I did a silly thing. When I made my 3D-printed custom remote for my board I connected the 1S lipo cell directly to the electronics and a SPDT switch. The switch selected between powering the electronics and connecting the battery to the charging port. The electronics don’t currently include any over-discharge protection because the controller only draws a tiny tiny bit and I was happy to just check the voltage manually.
Yesterday I got my board reassembled with the new trucks and an idler pulley and was all ready to test it out, so I grabbed my controller and switched it to the charging port so I could stick a multimeter on it to check the voltage. No voltage. Wut. Oh right, somehow I failed to get the switch to the charging position…
1.7v. On a lipo cell. 0_o Oh dear.
And then I realised why I’d failed to get the switch to the charging position the first time: it was in the “on” position when I picked it up.
So yeah. I failed by not having over-discharge protection and also by having the switch mounted sideways so when I inevitably sit the controller on something it’s very easy for the switch to be turned on by accident. I’m not actually annoyed that I killed the lipo (they’re cheap and easy to get), more that I have to desolder it and prepare a new cell, and that I couldn’t take the board out for another test. Also the fact that I think I accidentally threw out the other 2 cells of the 3S lipo that cell came from with the packaging. Will have to dig through our bins and see if I can find them because I don’t want our bins to catch fire.
Next step is buying an over-discharge protection chip (or making one, should be pretty easy! Thinking just a voltage divider and a mosfet controlled by the arduino).
Me too, that’s how I designed my remote, by looking at heaps of photos of other people’s remotes Going to make the design and software open source once it’s reliable and a bit more tested. The goal is for it to be as easy to make as possible using the most available parts possible. Currently the brake has too much travel and it’s awkward to apply 100% brakes (not that I think I’d ever want to do that, basically stops the board on a dime when I do that ).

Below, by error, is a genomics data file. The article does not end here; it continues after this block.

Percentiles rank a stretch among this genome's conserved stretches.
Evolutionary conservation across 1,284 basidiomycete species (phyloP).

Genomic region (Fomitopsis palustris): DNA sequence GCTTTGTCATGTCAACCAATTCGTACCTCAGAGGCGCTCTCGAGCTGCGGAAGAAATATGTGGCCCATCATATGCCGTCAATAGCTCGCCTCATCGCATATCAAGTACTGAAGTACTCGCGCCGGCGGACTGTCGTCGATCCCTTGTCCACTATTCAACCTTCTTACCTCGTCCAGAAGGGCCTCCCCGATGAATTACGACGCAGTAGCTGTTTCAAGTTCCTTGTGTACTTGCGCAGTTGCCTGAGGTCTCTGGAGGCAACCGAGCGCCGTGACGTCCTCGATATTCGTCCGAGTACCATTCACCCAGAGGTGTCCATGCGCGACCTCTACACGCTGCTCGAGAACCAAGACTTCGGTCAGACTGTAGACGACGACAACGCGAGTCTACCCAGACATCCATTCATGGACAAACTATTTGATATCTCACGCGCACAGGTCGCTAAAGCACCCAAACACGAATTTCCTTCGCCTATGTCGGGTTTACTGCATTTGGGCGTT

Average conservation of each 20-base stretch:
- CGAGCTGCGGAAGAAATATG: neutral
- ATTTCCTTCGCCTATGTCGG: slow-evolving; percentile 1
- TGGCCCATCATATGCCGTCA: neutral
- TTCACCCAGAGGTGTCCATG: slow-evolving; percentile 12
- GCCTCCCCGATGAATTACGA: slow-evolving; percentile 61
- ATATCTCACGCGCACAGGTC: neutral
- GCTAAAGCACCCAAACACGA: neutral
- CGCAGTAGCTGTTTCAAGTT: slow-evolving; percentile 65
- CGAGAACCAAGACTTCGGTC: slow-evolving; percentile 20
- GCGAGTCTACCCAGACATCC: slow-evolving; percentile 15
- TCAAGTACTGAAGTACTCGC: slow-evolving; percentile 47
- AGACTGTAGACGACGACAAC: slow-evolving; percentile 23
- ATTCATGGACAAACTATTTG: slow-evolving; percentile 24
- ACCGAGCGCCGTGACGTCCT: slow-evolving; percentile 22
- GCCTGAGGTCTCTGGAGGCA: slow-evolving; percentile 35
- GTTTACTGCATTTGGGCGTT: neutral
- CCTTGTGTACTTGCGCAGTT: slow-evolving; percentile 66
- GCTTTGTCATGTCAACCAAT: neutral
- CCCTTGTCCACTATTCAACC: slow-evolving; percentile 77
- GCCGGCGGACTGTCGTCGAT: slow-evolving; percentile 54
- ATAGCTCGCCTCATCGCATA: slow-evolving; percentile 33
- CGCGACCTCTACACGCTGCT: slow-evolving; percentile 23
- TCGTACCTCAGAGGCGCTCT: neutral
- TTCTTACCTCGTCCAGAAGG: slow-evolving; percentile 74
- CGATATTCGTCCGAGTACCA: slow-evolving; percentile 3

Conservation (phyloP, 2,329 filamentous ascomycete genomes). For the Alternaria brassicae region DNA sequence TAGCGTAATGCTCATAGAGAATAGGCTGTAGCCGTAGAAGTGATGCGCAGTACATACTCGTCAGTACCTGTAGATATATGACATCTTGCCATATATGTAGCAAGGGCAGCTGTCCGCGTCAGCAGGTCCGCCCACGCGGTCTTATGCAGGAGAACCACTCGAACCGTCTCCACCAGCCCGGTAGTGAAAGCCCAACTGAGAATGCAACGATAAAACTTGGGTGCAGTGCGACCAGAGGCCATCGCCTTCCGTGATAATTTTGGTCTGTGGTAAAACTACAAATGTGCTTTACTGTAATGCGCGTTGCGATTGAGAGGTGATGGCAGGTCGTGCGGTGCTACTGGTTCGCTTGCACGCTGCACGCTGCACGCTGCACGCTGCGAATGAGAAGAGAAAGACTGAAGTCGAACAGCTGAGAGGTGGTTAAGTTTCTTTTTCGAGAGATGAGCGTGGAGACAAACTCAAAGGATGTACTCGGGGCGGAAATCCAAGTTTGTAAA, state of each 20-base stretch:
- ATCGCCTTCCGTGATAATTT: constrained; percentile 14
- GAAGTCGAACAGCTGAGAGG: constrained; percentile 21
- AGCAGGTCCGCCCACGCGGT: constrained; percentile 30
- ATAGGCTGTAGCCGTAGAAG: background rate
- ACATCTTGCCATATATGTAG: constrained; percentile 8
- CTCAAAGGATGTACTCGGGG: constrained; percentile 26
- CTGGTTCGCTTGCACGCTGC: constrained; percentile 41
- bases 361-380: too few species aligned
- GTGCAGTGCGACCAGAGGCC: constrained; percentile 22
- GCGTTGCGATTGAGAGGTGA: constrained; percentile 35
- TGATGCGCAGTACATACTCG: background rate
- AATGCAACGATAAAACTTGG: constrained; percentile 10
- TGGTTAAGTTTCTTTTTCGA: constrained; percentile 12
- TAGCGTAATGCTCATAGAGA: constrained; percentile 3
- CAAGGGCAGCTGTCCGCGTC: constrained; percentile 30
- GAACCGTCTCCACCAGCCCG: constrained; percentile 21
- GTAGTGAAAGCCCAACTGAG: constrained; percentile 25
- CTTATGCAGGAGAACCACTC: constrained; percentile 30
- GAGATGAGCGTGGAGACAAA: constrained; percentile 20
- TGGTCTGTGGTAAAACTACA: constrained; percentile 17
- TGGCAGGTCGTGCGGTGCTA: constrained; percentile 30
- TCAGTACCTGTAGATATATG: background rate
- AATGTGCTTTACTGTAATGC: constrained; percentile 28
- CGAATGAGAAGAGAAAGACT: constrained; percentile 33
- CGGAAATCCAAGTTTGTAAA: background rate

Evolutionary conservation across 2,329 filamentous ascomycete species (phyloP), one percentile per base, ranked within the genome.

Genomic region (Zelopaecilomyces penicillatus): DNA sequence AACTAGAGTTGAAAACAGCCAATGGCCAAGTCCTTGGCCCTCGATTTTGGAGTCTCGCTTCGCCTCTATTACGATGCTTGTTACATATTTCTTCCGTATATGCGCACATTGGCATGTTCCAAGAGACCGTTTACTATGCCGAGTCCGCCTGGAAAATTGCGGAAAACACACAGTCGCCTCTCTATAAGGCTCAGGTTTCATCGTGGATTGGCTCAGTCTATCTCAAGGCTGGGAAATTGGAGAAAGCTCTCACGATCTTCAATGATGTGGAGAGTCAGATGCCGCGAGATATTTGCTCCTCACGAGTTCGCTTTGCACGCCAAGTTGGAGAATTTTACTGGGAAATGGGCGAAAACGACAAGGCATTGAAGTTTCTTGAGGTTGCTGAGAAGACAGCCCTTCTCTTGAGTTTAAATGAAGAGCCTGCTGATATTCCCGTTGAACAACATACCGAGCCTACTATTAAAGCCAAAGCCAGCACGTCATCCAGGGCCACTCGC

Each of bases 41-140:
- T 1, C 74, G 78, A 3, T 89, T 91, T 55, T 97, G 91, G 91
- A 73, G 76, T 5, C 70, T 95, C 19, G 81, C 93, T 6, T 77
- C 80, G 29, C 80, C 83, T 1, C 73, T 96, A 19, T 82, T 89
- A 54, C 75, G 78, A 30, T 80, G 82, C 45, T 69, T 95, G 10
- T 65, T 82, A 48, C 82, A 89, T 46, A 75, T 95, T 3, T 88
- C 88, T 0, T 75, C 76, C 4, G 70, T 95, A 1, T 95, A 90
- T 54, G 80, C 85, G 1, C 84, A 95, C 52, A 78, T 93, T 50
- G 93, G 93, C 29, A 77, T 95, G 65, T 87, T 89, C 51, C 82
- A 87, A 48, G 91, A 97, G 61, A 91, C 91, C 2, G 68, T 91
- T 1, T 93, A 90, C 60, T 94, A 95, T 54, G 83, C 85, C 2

Haha. I’ve got myself on a pretty strict budget at the moment because I have a number of moderately-sized debts that need to be paid off ASAP. Accounting for internet, food, board and fuel costs that leaves me just over $100/week, and this week (because I screwed up a calculation in my spreadsheet) I need that money for my internet.
Well that’s AUD of course and I think you’re in the US so that’s only about 80USD. But yeah, I work full time in IT as a programmer/website engineer dude. In all honesty I would much rather only work 3-4 days a week and have less money but more time. It sucks only having 2 days per week to myself.
Already bought a pack of 5 of those from eBay after you suggested it in general chat, but I didn’t know they did discharge protection as well. Is that what the datasheet means by under voltage lockout? I assumed it meant it wouldn’t try to charge it if it was below a certain voltage.
There are 2 diff versions, with and without over/under protection. The ones with protection have extra solder pads next to batt pads for output to device being powered by lipo. It charges at 100ma if it detects low voltage cell and then ramps up when it hits threshold mentioned in datasheet. You can also adjust charge rate by changing a resistor
Ah interesting. So based on that, the ones I bought should have the undervoltage protection? Ah, with some googling I can see that board has two different lipo protection ICs aside from the TP4056 so I guess it does. I’m not sure why there would be two different ICs that seem to do the same thing though